As shown in
Metal detectors are proximity sensors having a region of sensitivity that is directly related to the size of the transmitter and receiver coils. Basically, the metal detector is sensitive to metal only near the receiving coil and is characterized by a time constant necessary for the metal detector to integrate or process the detected signal so as to discriminate metal from the background. The time constant is relatively fast when a human is walking and searching for metal objects such as, for example, landmines. However, in a variety of applications associated with the metal detector, this time constant is not adequate, particularly, in the context of military applications or relatively fast moving transporting belts. In a number of references, the U.S. Army has stated that a vehicle equipped with a metal detector must travel up to 10 m/sec or, approximately, 20 miles per hour (MPH) during landmine detection, which is substantially higher than the speed of a walking person. Assuming, for example, that a typical metal detector has a 0.2 m long metal detection region and a time constant of 0.2 sec, a speed of advancement of the vehicle equipped with this detector would be S=0.2 m/0.2 sec=1 m/s, which is not nearly sufficient to meet the U.S. Army guidelines.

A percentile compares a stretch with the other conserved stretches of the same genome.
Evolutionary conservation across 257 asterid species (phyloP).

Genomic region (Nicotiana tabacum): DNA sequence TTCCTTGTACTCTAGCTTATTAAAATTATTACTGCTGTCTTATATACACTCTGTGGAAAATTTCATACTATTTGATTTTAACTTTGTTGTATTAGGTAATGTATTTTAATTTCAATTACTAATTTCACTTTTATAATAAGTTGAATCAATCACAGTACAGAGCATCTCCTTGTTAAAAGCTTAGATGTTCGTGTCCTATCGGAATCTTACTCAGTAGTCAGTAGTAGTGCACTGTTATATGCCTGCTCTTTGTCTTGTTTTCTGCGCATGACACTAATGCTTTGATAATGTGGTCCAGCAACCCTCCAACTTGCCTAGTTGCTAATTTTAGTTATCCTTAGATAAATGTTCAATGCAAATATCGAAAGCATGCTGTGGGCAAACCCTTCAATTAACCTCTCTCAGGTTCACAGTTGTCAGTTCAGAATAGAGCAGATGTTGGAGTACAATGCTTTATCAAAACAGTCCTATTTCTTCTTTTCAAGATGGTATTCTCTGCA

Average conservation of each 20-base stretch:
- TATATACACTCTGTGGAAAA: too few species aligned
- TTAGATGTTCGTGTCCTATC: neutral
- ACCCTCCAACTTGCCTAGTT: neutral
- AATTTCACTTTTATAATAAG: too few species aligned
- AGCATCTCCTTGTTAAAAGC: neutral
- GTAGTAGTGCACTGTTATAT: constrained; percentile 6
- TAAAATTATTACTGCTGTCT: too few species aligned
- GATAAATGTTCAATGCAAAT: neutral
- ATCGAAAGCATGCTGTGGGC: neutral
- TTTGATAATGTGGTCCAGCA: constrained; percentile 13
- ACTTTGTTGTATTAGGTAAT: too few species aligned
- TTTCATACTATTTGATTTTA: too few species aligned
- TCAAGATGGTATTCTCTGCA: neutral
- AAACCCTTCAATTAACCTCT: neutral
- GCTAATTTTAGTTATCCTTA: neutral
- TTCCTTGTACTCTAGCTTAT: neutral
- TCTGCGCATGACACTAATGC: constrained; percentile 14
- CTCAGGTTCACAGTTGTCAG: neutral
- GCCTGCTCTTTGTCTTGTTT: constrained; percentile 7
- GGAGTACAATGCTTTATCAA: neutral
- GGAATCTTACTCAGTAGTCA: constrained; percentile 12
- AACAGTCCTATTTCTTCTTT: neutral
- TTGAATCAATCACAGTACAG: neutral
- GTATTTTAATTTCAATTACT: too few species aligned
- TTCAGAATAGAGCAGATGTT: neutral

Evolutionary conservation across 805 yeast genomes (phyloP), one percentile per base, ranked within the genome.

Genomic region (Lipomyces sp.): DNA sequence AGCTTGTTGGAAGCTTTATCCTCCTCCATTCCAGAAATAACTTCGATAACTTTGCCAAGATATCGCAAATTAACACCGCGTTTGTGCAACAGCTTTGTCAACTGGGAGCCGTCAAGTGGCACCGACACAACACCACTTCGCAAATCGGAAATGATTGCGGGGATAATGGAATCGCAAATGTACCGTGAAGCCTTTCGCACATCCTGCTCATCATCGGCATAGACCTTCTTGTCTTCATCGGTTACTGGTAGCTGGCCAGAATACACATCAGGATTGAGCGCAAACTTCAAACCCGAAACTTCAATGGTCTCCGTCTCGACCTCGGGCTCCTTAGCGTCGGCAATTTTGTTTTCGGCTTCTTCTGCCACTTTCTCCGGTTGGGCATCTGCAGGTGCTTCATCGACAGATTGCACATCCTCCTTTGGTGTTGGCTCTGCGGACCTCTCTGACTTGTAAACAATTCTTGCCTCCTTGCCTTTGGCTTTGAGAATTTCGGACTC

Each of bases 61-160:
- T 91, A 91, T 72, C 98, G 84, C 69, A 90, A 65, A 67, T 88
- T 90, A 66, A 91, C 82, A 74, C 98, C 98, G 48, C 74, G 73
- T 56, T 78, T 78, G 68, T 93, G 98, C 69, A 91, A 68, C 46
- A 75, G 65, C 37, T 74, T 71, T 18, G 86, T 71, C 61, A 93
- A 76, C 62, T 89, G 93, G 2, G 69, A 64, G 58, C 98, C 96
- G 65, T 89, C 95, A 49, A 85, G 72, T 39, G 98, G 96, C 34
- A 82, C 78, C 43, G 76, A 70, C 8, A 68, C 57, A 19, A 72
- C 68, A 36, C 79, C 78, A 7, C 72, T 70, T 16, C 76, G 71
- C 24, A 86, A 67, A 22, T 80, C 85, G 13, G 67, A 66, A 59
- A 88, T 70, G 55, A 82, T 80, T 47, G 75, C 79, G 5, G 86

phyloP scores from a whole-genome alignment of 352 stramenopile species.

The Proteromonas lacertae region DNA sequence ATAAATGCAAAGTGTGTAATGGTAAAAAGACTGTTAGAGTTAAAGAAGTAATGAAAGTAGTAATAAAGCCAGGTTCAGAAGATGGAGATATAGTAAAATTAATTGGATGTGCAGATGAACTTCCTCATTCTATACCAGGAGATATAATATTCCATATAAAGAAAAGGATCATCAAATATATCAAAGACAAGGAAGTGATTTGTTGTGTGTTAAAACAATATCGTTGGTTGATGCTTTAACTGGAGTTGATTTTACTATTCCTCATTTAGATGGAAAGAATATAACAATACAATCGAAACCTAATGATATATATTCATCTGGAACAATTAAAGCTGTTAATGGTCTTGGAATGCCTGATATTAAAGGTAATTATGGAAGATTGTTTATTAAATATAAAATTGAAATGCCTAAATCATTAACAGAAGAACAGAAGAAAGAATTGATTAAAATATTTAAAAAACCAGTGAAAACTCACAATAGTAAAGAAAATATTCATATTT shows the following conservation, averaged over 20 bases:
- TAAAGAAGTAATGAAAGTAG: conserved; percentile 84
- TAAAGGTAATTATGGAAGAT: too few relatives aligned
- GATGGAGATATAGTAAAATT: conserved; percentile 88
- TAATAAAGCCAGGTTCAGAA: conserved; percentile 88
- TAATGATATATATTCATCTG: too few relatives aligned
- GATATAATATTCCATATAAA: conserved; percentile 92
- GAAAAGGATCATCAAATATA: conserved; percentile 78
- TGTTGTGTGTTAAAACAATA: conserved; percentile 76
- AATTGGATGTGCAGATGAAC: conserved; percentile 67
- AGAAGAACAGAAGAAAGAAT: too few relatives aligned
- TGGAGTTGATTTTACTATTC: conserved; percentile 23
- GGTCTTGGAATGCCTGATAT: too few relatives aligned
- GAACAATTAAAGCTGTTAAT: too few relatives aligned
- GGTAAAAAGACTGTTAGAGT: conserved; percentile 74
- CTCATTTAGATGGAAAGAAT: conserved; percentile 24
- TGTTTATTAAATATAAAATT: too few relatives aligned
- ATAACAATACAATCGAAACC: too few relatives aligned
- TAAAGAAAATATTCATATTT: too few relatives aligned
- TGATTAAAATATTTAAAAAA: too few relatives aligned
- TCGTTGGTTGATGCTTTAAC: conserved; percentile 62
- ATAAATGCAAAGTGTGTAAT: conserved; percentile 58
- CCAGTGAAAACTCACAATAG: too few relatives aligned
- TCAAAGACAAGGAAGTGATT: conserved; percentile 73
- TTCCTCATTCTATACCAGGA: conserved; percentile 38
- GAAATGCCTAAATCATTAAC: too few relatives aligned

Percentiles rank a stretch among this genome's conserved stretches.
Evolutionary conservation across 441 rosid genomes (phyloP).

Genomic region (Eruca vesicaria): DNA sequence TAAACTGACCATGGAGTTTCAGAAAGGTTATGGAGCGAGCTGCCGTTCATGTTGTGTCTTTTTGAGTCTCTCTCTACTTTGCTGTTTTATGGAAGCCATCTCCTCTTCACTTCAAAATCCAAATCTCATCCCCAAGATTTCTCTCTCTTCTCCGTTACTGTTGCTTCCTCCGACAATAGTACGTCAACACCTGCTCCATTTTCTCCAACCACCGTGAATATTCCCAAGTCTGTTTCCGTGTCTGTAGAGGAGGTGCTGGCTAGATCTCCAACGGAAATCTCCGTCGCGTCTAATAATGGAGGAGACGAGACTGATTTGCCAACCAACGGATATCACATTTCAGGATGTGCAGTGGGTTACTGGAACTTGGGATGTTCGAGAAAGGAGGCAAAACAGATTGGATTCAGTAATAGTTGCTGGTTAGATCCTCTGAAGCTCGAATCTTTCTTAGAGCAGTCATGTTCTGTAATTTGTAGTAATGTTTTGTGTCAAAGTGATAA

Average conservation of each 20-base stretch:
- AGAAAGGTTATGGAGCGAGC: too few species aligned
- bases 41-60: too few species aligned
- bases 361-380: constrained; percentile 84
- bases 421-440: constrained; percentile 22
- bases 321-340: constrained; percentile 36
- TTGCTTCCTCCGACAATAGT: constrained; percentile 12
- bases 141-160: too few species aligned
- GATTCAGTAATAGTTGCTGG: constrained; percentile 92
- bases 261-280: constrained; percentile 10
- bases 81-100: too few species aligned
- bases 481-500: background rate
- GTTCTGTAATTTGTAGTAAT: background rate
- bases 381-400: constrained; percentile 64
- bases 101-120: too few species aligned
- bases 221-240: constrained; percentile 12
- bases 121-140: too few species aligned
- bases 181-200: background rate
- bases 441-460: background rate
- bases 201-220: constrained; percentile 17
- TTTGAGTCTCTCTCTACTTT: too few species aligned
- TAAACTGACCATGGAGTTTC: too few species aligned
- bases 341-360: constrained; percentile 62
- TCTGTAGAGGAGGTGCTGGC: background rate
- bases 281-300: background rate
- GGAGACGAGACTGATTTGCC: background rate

To increase the efficiency of the detection, numerous designs of the vehicle-mounted metal detectors have been implemented. For example, U.S. Pat. No. 6,026,135 discloses a linear array of metal detectors fixed to a vehicle along a line perpendicular to the direction of travel. Similarly, U.S. Pat. No. 5,892,360 discloses an array of metal detectors fixed to a vehicle. These references only increase the metal detection area of coverage capabilities across the direction of motion (sweep area) and do not increase the detection capability in direction of motion.
In addition to detection of metal targets, it is necessary that these targets be discriminated from surrounding debris or metal clutter. To accomplish it, the metal detector must dwell over a metal target longer than the time needed to detect such a target. This is necessary because the signal identifying the target must be on the order of at least 10 times the noise for proper discrimination algorithms to work effectively. Accordingly, extra time is needed to integrate or process the signal and reduce the noise. For example, the time required for detection of small plastic landmines may be as long as 0.5 to 23 seconds, depending of the type of metal detector, type of metal, type of soil and the depth of the metal target
Increasing the efficiency of detection of metal targets is not limited to military and humanitarian demining. A variety of industrial processes including, for example, food and chemical processing, utilize conveyors for transporting material that has to be separated from metal targets. Conventionally, as diagrammatically illustrated in